Medical Capacity Building

Participants from all the ten regions of the country undertook training courses in some 15 medical fields.

During its 10-months stay in the country, the Mercy Ships mission also organised capacity building medical training courses for local experts not just to ensure proper healing of the patients after their departure but also to transfer innovative medical technologies to the Cameroon medical corps.

As such, 89 medical specialists participated in capacity building in medical training monitoring while 1,475 nurses and training of trainers undertook capacity building courses in different fields.

The 89 surgeons and nurses from the ten regions of the country reinforced their capacity in fields such as intensive care in Partner Unit Mentoring Program (PUMP), burns pump, maxillofacial pump, surgeons, ponseti method, anaesthesia providers, ophthalmic and obstetric fistula.

Statistics from Mercy Ships indicate that the majority of specialists were in Anaesthesia providers giving a ratio of 22, 25 per cent second by trainers in intensive care pump with 15, 17 per cent and surgical field with 13, 14 per cent participants. Statistics also revealed that majority of experts in specialised training were women with a percentage of 51 as compared to men which stood at 49 per cent.

1,475 nurses and trainers participated in capacity building courses in the field of Biomedical, Regional Anaesthesia, Sterile Processing, Ultrasound, Ponse, Neonatal Reanimation, Ophthalmic Technicians, Safe Obstetric Anaesthesia, Safe Paediatric Anaesthesia, Essential Surgical Skills, Primary Trauma Care, WHO Surgical Safety Checklists Nutritional Agriculture as well as Essential Pain Management.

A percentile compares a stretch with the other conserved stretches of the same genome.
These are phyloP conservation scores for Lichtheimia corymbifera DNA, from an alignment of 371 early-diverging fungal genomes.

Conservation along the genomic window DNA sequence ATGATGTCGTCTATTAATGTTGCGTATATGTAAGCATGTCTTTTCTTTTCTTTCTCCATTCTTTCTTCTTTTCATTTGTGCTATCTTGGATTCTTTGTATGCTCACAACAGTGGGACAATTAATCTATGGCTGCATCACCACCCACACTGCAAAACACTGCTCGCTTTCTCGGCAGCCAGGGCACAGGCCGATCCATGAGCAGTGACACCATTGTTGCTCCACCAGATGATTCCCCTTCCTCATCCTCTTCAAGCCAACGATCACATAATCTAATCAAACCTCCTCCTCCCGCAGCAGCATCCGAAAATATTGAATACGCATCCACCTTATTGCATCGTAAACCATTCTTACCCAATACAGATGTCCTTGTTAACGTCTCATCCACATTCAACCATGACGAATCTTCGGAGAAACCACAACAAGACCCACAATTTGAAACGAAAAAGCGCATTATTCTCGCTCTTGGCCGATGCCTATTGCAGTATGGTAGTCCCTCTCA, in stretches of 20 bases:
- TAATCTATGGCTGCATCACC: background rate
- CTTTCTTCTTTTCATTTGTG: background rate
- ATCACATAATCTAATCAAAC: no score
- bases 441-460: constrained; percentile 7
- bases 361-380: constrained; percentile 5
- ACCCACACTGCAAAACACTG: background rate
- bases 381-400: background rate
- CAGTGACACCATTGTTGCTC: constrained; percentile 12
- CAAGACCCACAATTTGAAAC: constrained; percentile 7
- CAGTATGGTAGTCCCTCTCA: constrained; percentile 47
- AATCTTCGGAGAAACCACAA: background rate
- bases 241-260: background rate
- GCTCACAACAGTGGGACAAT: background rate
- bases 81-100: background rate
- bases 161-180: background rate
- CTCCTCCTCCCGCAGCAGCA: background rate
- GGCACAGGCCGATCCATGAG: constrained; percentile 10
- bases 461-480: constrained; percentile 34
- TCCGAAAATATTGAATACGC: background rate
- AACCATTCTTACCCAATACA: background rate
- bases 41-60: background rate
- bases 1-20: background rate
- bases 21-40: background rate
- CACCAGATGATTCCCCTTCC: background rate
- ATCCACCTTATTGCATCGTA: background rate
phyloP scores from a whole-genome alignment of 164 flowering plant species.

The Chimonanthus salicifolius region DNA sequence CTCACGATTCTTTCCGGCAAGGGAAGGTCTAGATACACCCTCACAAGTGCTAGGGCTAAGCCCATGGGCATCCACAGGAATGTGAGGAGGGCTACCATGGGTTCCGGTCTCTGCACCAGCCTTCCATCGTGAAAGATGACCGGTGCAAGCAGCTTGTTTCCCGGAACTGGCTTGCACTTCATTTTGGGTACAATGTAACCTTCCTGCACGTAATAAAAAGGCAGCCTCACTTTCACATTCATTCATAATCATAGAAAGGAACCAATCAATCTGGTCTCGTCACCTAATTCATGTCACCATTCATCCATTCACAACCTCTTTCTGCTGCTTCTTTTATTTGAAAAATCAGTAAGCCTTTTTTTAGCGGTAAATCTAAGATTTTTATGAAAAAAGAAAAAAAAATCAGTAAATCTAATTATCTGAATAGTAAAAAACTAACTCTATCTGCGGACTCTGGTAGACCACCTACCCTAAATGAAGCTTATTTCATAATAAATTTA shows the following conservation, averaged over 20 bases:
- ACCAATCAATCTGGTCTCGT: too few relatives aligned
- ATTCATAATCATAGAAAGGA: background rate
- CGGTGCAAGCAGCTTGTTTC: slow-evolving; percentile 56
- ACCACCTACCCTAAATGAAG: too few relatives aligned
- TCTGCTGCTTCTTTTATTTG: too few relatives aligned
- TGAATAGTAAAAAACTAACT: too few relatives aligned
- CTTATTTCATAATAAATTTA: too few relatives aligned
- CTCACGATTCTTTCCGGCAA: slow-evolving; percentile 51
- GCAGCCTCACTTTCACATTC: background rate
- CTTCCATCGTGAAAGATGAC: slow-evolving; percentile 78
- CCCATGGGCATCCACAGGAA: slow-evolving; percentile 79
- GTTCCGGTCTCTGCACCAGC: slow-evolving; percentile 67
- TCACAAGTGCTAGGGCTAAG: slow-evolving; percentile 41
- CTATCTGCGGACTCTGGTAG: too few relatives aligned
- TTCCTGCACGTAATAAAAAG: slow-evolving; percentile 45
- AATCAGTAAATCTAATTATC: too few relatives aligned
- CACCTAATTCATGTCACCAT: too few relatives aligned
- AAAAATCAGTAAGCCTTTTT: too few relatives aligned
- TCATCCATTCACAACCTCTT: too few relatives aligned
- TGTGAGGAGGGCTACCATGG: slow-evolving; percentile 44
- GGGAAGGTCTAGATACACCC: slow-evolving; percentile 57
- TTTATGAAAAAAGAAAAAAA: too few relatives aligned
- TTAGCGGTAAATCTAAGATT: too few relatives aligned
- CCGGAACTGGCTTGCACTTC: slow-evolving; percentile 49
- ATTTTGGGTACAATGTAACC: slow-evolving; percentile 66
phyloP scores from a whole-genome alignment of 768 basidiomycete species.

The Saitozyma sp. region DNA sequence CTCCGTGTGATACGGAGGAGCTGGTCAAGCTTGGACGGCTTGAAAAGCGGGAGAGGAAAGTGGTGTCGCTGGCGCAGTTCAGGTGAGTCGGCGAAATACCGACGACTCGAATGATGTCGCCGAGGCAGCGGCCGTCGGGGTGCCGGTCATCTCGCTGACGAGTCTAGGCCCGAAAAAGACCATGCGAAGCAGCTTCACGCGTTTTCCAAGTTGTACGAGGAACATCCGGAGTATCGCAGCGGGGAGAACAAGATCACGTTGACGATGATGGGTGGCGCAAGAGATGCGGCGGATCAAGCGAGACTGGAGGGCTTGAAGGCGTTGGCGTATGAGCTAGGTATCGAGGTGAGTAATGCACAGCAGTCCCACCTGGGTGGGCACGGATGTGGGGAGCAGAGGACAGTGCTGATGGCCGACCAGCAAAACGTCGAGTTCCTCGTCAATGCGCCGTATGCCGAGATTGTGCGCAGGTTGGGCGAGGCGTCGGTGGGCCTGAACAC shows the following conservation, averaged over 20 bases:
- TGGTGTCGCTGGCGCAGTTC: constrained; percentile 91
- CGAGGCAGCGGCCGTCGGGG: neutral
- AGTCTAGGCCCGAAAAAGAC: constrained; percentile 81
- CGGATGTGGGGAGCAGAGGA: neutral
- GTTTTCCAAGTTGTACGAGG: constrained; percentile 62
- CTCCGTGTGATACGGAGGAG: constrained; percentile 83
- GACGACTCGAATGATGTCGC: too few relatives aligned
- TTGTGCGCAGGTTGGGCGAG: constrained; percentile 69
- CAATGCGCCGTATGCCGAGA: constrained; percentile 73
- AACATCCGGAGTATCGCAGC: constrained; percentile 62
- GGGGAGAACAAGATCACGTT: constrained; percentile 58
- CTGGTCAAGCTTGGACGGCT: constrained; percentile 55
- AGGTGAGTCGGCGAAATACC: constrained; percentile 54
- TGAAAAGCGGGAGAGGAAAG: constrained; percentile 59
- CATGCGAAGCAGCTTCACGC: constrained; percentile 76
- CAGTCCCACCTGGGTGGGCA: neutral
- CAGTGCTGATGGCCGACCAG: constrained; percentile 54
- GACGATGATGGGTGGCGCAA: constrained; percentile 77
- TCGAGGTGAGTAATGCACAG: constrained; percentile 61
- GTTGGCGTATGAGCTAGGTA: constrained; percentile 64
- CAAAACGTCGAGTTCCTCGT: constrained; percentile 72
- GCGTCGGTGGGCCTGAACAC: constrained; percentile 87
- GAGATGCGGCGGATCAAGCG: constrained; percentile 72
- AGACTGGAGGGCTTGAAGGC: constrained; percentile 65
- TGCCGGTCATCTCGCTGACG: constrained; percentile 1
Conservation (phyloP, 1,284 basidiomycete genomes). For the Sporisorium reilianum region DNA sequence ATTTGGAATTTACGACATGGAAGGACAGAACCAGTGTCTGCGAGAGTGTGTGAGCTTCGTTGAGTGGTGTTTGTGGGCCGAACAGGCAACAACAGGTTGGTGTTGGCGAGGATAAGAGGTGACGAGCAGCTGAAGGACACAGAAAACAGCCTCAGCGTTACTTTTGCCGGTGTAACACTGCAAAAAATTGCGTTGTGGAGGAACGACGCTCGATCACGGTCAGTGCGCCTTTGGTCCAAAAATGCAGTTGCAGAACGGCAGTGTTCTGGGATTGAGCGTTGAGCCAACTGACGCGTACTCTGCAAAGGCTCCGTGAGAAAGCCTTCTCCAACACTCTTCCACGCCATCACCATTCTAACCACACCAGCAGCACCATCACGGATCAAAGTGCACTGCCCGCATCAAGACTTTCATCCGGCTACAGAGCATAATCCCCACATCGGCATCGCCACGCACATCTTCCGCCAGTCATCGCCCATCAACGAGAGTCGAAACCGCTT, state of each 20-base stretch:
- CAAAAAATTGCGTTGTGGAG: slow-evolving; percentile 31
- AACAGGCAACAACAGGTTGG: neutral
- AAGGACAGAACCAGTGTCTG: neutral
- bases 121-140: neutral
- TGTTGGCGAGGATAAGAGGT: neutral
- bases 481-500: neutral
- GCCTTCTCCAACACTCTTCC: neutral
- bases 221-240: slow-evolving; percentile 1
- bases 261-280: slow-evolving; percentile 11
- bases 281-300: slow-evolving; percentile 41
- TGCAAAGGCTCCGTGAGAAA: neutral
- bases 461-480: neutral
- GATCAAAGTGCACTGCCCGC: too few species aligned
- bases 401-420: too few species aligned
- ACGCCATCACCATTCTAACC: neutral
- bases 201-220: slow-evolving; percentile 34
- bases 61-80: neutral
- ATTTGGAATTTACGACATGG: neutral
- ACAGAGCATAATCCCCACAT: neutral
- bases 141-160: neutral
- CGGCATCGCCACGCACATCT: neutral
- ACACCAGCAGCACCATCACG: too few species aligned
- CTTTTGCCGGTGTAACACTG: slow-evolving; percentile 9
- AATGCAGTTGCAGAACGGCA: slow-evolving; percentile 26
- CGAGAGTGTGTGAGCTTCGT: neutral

The majority of participants came from the South West Region giving a percentage of 93, 6 followed by the West Region with 58,4 per cent, the South Region with 49,3 per cent and Littoral Region with 47 per cent. The North West Region registered the least number of participants followed by the Adamawa and Far North Regions respectively.

A majority of nurses and training of trainers (764) improved their medical capacity in World Health Organisation (WHO) Surgical Safety Checklist.

Second on the training chart were the over 132 participants who fine tuned their knowledge on Primary Trauma Care, 123 participants for Safe Obstetric Anaesthesia and over 1 participants for Safe Paediatric Anaesthesia.

Fewer participants undertook training in Regional Anastasia, Ponse and Ultrasound. With such expertise the local staff is sure to provide quality healthcare to its patients.



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